Now, stand back and think how that looks to almost anyone under the age of thirty today.  And remember, no matter how we try to insist the 'bag of air for five bucks' joke we're seeing today is because of anything but capitalism, it happens while corporate CEOs and corporations rake in the big bucks.  It isn't like the Great Depression, where many a corporate executive took it in the throat along with the farmer and the steel worker.  This is where no matter how crappy the product, the service, the diminished quality, the slashed benefits, or the ruined little guy, those CEOs are making bank.  When this is defended in the name of defending capitalism, it is what more and more younger (and other) Americans see as the legacy of capitalism.

My advice, therefore, is that if we are going to defend capitalism - a good thing IMHO - then we must stop confusing defending bad, wrong, counterproductive, or anything else negative in the name of defending capitalism.  We should call those things out.  I'm not saying bring in the government, we need socialism, hail Karl Marx, or more regulations.  I'm saying call those things out as what they are, and insist they are antithetical to what capitalism is or should be. 

Just like a country that would vote for a terrorist should be called out in the name of saying that's not what democracy should be about. Shafting employees, diminishing quality, bilking the consumer, or just promoting evil, is not capitalism's selling point, nor should they be defended in the name of capitalism.

Especially since it isn't hard to see many corporate leaders appear to have diminishing concerns for both democracy and capitalism.  In fact, the cynic in me almost wonders if those corporate execs who seem fine warming up to more socialist and authoritarian sensitivities do what they do precisely to make the capitalist and freedom in the marketplace look bad. 


  1. (Tom New Poster)
    Some people remain hung up on the distinction between what is moral and what may have to remain legal, because conditions for enforcement would give state agencies too much power. Then there's the other side that fears that any regulation of business or profit sets us on the road to Communism. Both sides need to lose their fixations (self-righteousness and paranoia, respectively) and accept that we can assert a moral principle without demanding its exact embodiment in law, and that law has a limited but necessary role in a fair economy.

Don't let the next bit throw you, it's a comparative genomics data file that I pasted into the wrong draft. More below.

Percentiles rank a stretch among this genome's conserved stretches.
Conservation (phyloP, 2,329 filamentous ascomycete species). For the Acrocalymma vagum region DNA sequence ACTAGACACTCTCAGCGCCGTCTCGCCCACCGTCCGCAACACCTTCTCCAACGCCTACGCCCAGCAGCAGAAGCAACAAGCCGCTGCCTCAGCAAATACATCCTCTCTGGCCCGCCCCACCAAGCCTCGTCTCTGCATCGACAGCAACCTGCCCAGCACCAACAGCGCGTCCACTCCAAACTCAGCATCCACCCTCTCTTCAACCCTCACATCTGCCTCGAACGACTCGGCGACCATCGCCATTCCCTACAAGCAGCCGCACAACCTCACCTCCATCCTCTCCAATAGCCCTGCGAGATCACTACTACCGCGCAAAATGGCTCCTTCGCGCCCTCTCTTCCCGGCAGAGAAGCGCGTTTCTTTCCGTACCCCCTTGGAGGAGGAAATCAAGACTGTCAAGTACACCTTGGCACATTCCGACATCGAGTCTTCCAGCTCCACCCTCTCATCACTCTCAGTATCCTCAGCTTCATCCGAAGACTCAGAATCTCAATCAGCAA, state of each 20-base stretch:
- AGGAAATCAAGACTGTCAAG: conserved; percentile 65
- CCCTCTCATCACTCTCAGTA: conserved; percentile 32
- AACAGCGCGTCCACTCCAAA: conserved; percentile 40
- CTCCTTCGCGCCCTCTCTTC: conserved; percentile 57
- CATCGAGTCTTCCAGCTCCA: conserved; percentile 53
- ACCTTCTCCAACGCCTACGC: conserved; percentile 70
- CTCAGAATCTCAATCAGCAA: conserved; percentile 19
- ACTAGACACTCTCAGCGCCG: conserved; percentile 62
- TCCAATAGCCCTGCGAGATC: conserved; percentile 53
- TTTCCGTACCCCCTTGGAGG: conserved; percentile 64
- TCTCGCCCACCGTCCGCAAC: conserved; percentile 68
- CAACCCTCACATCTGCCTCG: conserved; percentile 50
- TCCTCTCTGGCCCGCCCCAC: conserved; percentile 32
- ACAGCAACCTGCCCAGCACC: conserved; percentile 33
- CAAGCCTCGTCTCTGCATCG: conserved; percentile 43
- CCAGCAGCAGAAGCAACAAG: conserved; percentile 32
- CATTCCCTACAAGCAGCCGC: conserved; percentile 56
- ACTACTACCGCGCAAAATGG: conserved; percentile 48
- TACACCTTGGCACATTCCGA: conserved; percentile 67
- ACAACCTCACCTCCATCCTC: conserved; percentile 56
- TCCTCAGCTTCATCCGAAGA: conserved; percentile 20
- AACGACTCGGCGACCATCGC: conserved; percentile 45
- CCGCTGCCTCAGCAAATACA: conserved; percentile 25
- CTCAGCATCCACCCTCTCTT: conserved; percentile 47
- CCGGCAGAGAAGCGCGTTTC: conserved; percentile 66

In the case of the book aforementioned: in law any vendor, large or small, can carry what he wishes, but a large vendor's decisions have an outsized impact on society that may justify the use of antitrust regulations. That's what the state can do and should do: bust up Amazon like it did Standard Oil. Now whether a certain book can or should be carried: that's where society can invoke its moral sanctions. That's where customers can influence small vendors to carry or not carry. (If the customers don't have basic moral sense, that's not an economic problem.)

    1. To be honest, we could almost set aside questions of morality and right and wrong and still see the glaring problem. Just the whole 'give less for more' that has been defended in the name of the bottom line. More than morality, to be honest, it's that which seems to be the deal breaker for the younger. We all know the benefits of a capitalist approach to things back in the days of yore, but are those benefits still there? I would suggest no, and a growing consensus appears to see that is the case. Not that we must blame capitalism. I'm merely saying we shouldn't defend it in the name of capitalism. Then it appears to all the world capitalism is a thing, and should always be supported, no matter what in the name of capitalism achieves or fails to achieve. That's my point. Of course I think we should have a robust discussion about the moral aspects. But it's enough to say that when people think capitalism or the marketplace today, that vision of a 2/3 empty bag of potato chips for higher prices - while corporate execs continue to rake in the bucks - is what comes to mind. Something defenders of capitalism should never want.